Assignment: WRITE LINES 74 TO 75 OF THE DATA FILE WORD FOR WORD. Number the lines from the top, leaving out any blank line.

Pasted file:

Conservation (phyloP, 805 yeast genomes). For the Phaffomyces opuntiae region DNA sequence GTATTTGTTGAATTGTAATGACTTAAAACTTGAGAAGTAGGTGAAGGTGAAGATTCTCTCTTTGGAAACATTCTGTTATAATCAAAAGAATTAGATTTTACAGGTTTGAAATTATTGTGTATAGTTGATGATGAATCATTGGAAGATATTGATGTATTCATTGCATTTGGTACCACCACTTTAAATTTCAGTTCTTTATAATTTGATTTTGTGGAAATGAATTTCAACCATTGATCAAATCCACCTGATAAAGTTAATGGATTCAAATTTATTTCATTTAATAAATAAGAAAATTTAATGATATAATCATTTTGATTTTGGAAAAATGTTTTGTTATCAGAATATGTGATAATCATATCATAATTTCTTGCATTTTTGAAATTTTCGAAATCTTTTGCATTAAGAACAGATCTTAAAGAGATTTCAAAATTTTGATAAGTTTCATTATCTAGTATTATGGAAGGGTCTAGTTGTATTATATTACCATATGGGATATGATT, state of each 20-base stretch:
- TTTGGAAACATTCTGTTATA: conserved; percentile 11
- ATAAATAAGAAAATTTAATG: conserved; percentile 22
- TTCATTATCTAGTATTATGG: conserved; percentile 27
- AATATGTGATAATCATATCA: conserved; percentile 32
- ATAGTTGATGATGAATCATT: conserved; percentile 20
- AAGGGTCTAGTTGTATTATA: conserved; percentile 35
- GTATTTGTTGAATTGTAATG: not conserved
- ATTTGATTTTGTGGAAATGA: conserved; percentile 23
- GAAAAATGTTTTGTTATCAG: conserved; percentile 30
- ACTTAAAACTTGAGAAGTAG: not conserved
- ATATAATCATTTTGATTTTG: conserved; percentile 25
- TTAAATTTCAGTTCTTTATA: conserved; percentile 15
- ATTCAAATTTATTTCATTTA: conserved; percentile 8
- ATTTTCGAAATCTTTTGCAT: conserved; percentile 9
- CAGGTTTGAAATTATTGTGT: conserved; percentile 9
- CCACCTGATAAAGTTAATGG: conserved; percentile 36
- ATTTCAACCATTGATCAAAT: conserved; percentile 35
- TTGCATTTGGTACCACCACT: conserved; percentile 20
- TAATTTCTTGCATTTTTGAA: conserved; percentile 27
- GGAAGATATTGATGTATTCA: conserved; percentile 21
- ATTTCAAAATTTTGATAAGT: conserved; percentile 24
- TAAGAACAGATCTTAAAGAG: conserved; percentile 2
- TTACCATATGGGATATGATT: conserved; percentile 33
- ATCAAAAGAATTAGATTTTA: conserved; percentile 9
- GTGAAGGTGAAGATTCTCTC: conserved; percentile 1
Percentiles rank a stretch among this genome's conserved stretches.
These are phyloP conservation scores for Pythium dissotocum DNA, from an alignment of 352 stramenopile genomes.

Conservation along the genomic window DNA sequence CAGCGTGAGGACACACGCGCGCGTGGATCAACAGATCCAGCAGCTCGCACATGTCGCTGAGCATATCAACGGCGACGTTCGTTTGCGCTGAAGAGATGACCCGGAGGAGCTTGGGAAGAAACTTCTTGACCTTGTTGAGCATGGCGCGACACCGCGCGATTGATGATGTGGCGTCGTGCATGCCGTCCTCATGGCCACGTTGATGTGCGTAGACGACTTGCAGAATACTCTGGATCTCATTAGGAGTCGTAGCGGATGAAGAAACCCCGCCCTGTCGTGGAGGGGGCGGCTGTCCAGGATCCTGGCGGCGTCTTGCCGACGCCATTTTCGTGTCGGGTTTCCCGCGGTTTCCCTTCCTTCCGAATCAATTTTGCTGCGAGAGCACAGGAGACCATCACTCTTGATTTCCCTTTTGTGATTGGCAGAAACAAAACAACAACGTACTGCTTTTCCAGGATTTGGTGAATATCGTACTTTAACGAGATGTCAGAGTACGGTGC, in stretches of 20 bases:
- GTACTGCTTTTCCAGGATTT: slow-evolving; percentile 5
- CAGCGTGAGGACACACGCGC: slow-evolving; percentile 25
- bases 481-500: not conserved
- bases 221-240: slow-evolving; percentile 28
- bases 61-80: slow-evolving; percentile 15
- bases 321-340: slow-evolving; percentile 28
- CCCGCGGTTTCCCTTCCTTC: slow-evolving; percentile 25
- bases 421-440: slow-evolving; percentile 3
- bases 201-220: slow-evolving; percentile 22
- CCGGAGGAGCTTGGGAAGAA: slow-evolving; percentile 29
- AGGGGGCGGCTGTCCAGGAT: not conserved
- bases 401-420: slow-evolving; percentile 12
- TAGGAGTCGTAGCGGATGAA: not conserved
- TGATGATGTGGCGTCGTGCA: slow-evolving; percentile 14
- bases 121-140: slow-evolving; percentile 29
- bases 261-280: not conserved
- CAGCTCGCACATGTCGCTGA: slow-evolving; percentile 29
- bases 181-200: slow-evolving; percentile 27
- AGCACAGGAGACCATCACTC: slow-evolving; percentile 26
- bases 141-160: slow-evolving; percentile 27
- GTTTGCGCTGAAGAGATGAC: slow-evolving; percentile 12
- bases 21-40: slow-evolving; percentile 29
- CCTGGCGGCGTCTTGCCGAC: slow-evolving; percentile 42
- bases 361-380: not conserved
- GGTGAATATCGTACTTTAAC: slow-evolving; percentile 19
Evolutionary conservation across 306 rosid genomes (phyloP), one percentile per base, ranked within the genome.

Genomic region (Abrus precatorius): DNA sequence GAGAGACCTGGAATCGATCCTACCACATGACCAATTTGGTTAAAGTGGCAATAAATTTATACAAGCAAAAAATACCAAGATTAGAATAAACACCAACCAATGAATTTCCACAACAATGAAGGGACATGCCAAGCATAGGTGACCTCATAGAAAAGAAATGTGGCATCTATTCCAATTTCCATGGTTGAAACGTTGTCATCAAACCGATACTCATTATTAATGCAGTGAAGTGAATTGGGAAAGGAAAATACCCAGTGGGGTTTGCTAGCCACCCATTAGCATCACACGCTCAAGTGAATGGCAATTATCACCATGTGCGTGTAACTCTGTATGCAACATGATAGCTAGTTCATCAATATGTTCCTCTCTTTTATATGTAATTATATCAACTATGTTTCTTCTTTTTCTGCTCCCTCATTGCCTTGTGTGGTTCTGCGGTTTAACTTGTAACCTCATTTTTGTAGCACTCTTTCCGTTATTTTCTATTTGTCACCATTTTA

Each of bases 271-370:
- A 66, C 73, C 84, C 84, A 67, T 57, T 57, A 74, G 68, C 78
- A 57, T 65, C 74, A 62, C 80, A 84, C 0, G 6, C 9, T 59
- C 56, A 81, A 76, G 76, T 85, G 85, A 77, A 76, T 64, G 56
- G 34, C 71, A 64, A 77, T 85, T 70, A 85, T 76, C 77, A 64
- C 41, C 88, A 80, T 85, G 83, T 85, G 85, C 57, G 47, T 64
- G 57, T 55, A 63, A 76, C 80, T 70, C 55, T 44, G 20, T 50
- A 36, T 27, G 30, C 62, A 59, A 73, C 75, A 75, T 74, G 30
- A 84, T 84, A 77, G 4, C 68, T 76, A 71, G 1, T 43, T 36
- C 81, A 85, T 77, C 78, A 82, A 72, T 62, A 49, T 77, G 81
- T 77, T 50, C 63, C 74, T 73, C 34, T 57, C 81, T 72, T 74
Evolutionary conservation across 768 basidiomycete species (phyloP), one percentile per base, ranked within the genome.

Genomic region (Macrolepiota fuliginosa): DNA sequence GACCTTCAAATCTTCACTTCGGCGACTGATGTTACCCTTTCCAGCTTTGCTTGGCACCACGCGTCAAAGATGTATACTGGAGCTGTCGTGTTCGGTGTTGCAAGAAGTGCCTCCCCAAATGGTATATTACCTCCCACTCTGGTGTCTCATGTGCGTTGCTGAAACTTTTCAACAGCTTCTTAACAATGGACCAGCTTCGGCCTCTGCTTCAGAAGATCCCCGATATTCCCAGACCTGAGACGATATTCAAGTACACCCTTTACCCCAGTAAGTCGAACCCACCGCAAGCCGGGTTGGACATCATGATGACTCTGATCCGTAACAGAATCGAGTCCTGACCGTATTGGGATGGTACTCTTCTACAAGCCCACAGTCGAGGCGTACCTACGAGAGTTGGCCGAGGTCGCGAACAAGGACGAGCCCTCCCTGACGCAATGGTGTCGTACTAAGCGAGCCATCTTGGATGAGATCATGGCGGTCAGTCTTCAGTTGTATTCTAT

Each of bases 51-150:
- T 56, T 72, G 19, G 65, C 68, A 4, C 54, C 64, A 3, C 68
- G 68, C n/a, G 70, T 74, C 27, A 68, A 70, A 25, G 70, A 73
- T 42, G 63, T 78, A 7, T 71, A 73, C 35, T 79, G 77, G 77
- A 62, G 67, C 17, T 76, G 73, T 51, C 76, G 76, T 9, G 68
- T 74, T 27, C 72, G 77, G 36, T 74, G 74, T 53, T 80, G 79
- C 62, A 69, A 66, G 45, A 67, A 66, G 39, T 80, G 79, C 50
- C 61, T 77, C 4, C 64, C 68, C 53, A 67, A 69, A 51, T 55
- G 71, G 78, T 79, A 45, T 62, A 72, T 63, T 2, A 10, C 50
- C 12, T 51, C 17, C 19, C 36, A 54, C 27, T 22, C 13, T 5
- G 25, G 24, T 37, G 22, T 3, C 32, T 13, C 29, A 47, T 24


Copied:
- A 62, G 67, C 17, T 76, G 73, T 51, C 76, G 76, T 9, G 68
- T 74, T 27, C 72, G 77, G 36, T 74, G 74, T 53, T 80, G 79